She describes the social interactions in which she and her daughter Victoria have to announce and "perform" their relationship of mother and daughter because our racial stereotypes prevent us from seeing them as such. The guy at the ice cream truck assumes that they aren't together. The teacher at the school doesn't initially think of them as related. Rothman takes pains to head off these painful misrecognitions at the pass. She writes:
. . . I learned to stand behind her with my hand clearly on her shoulder when we rang the violin teacher's door. "Hello, I'm Barbara and this is my daughter Victoria," I say before the teacher can so much as open her mouth. And put her foot in it. I call Victoria "my daughter" like a newlywed on a fifties sitcom said "my husband." Often. With a big smile. Straight at you.
The fact of Rothman and her daughter's relationship is not an obvious social fact: they have to work to cut across racial stereotyping to announce themselves as a family, to gain our recognition of their relationship.
For those of us who are parenting kids on or near the autism spectrum, we often have exactly the opposite problem: we may look completely "normal." So normal, in fact, that the only possible explanation for our kids' outbursts or behavioral episodes—or whatever we decide to call these meltdown events—is bad parenting and bratty behavior.
While Rothman and Victoria have to "perform family" to be accepted as family, those of us parenting on or near the spectrum have to announce ourselves as not normal, as not-NT, in order to make ourselves and our children make sense in the world. Kristina Chew writes movingly of affixing the autism awareness magnet to the side of her car. I've only recently started announcing M's neurological predisposition when faced with either social hiccups or social catastrophes.
Being "out about being aut," in Chew's memorable phrase, becomes one of the questions that faces autism parents. It is not only a practical question of what to say to judgemental strangers in the midst of a child's crises des nerfs or to what extent a particular diagnosis will limit, or enhance, a child's educational opportunities. It's also a political question of to what extent one wants to eliminate one's own, or one's child's, neurological distinctiveness–to what extent one wants one's child to be able to cover or pass as NT.
For some, the goal of early intervention is to render the autistic child indistinguishable from his or her peers. The "triumphs over autism" described by autism moms such as Catherine Maurice or Patricia Stacey have as their evidence of success the indistinguishability of their children from their neurotypical peers. Participation in a general education classroom becomes the sign of hard won "victories" over autism. For others, the goal of autism education is to create a context in which autistic individuals can thrive, and to render the wider world more accepting and nurturant of neurological diversity. These issues of visibility and invisibility influence how we picture or represent autism.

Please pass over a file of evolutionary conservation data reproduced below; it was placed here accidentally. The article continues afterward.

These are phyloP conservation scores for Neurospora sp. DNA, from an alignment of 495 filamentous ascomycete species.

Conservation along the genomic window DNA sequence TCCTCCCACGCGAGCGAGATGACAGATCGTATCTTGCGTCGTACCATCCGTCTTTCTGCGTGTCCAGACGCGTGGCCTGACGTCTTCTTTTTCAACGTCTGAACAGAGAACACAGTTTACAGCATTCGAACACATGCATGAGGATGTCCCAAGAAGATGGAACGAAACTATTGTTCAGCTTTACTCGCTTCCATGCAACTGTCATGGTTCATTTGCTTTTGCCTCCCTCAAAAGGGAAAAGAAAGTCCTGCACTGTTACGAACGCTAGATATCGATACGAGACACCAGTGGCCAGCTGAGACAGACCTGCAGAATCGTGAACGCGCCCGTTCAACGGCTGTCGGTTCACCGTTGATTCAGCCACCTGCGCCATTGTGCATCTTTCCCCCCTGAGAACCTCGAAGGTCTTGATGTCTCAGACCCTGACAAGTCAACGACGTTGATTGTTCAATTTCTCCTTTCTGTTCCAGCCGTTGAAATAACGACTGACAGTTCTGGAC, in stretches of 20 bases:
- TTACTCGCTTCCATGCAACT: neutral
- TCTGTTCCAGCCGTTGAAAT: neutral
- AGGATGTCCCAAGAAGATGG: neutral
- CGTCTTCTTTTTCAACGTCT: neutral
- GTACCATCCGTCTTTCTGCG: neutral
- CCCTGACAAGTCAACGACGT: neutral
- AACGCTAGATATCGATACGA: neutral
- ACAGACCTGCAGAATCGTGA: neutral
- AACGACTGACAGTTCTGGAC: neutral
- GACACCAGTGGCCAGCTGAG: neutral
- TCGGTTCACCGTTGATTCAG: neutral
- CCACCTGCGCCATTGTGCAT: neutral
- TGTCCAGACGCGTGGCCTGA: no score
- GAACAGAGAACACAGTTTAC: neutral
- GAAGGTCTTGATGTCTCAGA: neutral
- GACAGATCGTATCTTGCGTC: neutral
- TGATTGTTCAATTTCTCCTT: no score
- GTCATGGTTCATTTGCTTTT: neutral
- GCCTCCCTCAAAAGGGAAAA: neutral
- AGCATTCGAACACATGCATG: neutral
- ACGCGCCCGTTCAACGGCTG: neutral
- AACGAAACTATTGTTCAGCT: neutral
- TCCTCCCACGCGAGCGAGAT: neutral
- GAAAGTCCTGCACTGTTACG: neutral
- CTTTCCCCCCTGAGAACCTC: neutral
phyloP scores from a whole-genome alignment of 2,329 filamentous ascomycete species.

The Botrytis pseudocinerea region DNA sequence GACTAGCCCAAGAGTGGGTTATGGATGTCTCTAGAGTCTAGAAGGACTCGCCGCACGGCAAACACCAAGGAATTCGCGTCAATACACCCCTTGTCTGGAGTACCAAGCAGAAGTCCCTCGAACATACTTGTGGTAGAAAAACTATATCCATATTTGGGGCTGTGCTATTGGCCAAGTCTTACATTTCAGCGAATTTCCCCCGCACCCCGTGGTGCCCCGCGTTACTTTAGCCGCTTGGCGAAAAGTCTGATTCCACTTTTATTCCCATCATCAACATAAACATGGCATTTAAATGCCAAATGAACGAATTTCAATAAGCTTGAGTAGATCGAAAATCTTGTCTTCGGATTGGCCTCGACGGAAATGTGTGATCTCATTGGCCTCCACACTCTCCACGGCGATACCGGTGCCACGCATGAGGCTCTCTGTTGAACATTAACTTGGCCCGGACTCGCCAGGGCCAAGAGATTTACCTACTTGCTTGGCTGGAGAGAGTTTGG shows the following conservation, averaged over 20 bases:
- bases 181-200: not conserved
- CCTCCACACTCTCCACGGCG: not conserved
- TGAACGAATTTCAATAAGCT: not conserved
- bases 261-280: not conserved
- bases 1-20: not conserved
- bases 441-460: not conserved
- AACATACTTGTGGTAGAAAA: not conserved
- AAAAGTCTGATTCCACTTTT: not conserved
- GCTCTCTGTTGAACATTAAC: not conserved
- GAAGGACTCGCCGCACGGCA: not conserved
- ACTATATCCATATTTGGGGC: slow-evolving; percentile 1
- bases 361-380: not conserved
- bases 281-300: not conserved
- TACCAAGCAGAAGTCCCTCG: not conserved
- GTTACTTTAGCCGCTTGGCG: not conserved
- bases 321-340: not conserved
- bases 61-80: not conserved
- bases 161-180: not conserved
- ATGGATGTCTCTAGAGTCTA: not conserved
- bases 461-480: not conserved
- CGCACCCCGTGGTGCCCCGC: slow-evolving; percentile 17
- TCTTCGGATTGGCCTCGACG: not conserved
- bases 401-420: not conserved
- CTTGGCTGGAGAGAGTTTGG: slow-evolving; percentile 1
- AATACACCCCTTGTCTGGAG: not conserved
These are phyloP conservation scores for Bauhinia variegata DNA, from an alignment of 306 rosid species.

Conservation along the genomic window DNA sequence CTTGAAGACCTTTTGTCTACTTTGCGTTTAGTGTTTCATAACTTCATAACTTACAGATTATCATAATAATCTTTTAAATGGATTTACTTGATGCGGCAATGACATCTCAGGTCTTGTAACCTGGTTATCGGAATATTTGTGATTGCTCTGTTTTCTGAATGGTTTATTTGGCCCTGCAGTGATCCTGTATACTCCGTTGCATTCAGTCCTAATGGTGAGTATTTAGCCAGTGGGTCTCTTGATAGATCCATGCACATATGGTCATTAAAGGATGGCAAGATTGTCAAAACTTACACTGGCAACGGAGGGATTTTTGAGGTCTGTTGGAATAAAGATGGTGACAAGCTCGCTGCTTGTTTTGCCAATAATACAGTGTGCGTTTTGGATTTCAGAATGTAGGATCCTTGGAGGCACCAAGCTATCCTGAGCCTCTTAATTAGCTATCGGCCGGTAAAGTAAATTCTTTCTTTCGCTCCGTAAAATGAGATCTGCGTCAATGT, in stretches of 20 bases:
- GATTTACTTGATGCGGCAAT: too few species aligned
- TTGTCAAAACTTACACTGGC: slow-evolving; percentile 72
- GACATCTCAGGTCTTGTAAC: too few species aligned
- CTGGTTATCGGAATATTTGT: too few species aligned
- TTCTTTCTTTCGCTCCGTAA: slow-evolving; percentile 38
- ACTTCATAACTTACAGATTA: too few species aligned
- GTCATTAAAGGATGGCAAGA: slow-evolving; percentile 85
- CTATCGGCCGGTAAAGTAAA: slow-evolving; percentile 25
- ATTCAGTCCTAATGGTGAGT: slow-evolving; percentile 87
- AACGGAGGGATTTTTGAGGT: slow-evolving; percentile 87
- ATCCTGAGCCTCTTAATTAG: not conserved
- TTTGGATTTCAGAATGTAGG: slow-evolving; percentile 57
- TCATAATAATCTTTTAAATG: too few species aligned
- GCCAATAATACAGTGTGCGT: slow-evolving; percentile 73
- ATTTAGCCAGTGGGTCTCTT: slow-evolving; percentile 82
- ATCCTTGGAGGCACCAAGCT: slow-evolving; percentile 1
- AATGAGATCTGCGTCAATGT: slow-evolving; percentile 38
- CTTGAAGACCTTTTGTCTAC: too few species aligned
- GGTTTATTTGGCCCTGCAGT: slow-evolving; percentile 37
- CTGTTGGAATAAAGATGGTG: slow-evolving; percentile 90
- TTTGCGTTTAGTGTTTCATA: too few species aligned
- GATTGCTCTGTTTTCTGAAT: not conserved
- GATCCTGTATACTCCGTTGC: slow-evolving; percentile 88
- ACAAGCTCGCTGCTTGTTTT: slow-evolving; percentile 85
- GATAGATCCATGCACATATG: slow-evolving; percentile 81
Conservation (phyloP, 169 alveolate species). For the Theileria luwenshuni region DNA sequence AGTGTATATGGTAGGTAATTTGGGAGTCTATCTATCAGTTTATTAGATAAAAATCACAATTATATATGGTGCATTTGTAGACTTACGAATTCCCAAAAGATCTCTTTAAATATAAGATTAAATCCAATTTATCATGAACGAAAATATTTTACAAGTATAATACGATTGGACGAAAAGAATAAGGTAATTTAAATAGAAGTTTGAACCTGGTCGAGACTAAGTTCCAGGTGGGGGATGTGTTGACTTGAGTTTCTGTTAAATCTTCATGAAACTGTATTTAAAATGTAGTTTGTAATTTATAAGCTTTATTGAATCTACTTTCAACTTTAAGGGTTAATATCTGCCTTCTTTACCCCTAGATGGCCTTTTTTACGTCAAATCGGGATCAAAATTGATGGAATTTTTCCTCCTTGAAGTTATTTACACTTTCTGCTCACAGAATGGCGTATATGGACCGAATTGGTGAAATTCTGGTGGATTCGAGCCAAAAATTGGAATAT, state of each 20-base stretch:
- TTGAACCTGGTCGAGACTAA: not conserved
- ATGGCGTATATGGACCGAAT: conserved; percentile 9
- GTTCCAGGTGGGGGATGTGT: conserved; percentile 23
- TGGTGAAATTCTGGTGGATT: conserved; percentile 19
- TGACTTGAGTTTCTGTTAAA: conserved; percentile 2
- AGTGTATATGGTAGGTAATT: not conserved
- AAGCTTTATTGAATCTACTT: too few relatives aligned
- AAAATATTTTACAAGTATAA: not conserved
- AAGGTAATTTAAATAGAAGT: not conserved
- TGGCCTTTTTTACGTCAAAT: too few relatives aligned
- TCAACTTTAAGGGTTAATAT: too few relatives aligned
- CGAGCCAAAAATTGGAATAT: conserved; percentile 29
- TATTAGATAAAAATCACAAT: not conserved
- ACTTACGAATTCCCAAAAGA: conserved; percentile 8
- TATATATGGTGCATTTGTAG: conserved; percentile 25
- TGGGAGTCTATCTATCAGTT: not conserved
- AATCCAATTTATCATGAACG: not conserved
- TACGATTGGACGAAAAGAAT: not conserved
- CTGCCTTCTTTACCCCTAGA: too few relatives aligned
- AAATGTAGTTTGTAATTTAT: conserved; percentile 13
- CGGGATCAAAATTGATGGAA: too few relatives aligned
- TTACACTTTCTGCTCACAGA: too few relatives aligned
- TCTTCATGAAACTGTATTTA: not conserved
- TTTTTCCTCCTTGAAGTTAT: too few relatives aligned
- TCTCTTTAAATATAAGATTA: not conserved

Add to these issues the stereotype about kids in the spectrum: that they can be, and often are, unusually attractive. They are said to have an otherworldly beauty, to be nearly elfish in their enchanting loveliness. Autism expert Uta Frith writes: "Those familiar with images of children who suffer with other serious developmental disorders know that these children look handicapped. In contrast, more often than not, the child with autism strikes the observer with a haunting and somehow otherworldly beauty."
In the first pages of Clara Claiborne Park's remarkable 1967 memoir of her family's life with her autistic daughter (Elly in the memoir, but Jessy in life) she describes Jessy's changeling beauty. Kristina Chew writes of the cuteness factor that helps cut Charlie slack. Similarly I noticed early on that that M's public episodes, however disconcerting to those around her, were met with more grace when she was otherwise adorable.
The first time I became aware of the autism-otherworldly beauty construct was when I was still hoping that we'd find be able to find a pro bono attorney or advocate to handle our case against the New York City Board of Education. When I spoke with a possible attorney on the phone she remarked, "I can almost picture your daughter . . . She's probably extraordinarily beautiful, isn't she?"
At the time, she happened to be at her most beautiful . . . Disarmingly beautiful . . . I couldn't deny it.
And, in fact, I think that her dazzling nursery school class picture may have contributed to some of the educational opportunities that she has enjoyed.
Autism has its own beauty, its own aesthetic, but picturing autism isn't easy.
Keywords: autism • Asperger's Syndrome • parenting • Rothman, Barbara Katz • Maurice, Catherine • Stacey, Patricia • Park, Clara Claiborne